A defendant’s silence before Miranda warnings are given, in contrast, may be used to impeach the testimony of a testifying defendant by suggesting that the defendant’s prior silence is inconsistent with his statements at trial. See Jenkins v. Anderson, 447 U.S. 231, 238 (1980)) (holding that neither Fifth Amendment right to silence nor the Fourteenth Amendment right to due process is violated by use of pre-arrest silence to impeach a defendant’s credibility; noting that impeachment following a defendant’s decision to “cast aside his cloak of silence . . . advances the truth-finding function of a criminal trial”). The Jenkins Court deemed permissible the prosecutor’s questioning of the defendant, who testified that he stabbed the victim in self-defense, about the defendant’s failure to go to the police and the prosecutor’s subsequent argument that the defendant “waited two weeks . . . before he did anything about surrendering himself or reporting [the stabbing] to anybody,” Jenkins, 447 U.S. at 233-34. Jenkins explained that its holding did not force any state court to allow impeachment through the use of prearrest silence and that “[e]ach jurisdiction remains free to formulate evidentiary rules defining the situations in which silence is viewed as more probative then prejudicial.” Id. at 240-41.

Under North Carolina common law, a defendant’s pre-Miranda silence qualifies as a prior inconsistent statement admissible for purposes of impeachment if it would have been natural for the defendant to have earlier mentioned to the police a material circumstance included in the defendant’s trial testimony. State v. Lane, 301 N.C. 382, 386 (1980). Courts have concluded that the following instances of pre-Miranda silence satisfy this standard:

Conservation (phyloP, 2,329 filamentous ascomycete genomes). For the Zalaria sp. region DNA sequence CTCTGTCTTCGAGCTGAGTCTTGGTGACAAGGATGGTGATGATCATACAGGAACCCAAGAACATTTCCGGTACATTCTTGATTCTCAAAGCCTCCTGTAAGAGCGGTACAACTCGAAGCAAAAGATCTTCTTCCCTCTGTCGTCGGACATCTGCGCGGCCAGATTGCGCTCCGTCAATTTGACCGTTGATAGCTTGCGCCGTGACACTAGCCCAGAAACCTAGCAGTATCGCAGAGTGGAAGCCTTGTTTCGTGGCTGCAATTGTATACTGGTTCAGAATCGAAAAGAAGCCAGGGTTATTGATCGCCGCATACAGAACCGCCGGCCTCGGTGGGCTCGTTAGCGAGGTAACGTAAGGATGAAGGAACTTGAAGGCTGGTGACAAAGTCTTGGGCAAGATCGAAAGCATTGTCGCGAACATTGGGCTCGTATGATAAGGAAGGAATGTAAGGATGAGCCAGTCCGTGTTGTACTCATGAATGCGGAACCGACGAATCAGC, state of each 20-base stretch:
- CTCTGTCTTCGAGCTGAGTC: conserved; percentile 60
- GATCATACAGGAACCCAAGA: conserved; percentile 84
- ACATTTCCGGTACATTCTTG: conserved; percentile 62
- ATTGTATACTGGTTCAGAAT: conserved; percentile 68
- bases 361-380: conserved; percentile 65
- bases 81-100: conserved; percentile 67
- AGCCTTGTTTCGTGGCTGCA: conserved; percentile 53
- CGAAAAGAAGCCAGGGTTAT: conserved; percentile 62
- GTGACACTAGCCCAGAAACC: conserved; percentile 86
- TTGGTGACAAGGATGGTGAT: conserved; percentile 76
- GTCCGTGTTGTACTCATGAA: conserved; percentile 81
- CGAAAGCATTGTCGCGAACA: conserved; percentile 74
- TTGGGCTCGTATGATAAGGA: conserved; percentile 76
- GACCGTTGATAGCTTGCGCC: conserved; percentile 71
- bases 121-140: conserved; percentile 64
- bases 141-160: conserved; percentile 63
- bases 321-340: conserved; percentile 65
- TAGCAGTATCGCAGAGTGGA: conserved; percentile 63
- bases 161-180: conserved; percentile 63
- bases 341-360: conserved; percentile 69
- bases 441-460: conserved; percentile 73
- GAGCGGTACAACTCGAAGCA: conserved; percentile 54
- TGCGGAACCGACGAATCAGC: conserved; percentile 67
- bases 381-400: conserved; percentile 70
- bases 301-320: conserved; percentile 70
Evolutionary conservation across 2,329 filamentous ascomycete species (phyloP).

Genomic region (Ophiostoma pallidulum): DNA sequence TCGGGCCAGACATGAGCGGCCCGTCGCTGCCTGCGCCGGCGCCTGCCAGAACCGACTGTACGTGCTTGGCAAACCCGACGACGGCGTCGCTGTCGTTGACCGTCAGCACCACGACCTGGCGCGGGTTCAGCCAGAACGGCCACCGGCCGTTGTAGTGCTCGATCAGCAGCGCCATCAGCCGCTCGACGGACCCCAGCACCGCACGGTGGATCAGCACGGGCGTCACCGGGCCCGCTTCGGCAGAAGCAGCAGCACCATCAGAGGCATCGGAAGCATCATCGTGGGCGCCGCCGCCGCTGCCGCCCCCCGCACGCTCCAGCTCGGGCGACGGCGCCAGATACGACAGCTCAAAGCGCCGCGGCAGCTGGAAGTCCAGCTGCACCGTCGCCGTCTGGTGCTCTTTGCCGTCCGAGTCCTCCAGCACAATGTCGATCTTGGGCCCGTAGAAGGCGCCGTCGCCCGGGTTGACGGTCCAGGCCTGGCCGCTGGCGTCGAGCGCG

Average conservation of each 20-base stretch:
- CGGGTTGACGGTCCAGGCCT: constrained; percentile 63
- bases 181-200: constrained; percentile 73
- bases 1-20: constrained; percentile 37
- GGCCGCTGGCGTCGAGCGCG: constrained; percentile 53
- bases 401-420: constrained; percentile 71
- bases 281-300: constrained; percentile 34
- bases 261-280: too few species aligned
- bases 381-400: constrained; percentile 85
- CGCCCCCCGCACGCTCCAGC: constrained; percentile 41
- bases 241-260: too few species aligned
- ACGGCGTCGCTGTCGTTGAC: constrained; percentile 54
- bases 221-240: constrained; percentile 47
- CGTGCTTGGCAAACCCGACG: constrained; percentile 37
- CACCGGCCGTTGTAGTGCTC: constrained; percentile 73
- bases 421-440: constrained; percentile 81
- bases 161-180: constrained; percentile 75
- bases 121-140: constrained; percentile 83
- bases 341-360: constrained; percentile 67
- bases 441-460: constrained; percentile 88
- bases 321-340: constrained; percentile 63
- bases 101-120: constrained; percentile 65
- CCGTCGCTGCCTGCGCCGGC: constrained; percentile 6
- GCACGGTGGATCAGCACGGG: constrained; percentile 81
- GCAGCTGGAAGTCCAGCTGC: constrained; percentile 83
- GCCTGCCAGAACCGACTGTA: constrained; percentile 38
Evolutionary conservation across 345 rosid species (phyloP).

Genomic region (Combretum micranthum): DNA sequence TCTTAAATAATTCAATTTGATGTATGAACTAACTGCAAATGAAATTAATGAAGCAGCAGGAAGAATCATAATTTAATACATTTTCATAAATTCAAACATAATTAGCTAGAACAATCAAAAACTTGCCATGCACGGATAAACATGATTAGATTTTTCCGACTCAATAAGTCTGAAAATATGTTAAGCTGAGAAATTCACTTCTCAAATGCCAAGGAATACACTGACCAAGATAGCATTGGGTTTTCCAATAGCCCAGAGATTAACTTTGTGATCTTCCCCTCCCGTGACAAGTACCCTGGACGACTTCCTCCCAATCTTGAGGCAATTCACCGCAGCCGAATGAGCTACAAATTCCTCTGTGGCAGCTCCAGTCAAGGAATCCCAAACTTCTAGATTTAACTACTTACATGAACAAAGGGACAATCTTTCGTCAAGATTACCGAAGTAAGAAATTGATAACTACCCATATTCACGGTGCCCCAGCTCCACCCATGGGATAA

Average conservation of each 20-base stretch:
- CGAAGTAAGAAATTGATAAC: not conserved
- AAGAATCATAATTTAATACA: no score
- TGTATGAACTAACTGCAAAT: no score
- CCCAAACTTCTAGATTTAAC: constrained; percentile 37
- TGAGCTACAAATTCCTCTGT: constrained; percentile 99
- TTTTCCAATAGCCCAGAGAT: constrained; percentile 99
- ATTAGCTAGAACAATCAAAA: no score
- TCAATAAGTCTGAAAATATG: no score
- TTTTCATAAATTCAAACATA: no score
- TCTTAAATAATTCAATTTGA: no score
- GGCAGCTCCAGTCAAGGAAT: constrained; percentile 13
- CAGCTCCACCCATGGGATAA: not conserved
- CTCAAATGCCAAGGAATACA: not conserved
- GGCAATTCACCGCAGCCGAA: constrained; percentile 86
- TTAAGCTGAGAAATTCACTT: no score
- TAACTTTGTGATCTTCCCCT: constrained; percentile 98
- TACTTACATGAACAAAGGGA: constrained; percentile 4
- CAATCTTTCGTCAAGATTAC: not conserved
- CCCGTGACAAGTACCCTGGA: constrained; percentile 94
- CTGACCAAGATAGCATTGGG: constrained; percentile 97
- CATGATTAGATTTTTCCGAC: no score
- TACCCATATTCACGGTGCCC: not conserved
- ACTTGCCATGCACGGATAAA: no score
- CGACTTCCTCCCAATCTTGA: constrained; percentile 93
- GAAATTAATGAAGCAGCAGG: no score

• The defendant’s failure when police confronted him with the alleged co-conspirator’s statement identifying the defendant as the triggerman, to expound upon his statement, “I didn’t shoot anyone,” by adding that the co-conspirator shot the victim, in light of defendant’s testimony that he was acting as police informant at the time of the shooting and that the alleged co-conspirator shot the victim, State v. Buckner, 342 N.C. 198, 224 (1995);
  • The defendant’s failure to tell officers during her daily conversations with them about the conversation she testified to having with an alleged co-conspirator in which that person told her who had killed her husband, State v. Westbrooks, 345 N.C. 43, 64–65 (1996); and
  • The defendant’s failure to mention that he shot two of the victims in self-defense and another by accident in the course of making a number of other spontaneous statements to investigators, State v. Washington, 141 N.C. App. 354, 373 (2000).

A defendant must testify to be impeached. The State may not offer evidence of a defendant’s silence in its case-in-chief in anticipation of the defendant testifying. The North Carolina Supreme Court in State v. Shuler, 378 N.C. 337 (2021), held that the defendant did not forfeit her Fifth Amendment rights when she gave the statutorily required pretrial notice of her intent to raise the affirmative defense of arrest. Thus, the trial court erred when it (1) allowed the State to ask a detective whether Shuler made “any statements” about the man who was with her at the scene when she handed over bags of marijuana and methamphetamine and (2) when it admitted the detective’s response that Shuler made no comment. Id. at 340-41.

If you are interested in reading more about permissible and impermissible jury argument, check out the recently updated chapter on Opening and Closing Arguments in the NC Superior Court Judges’ Benchbook.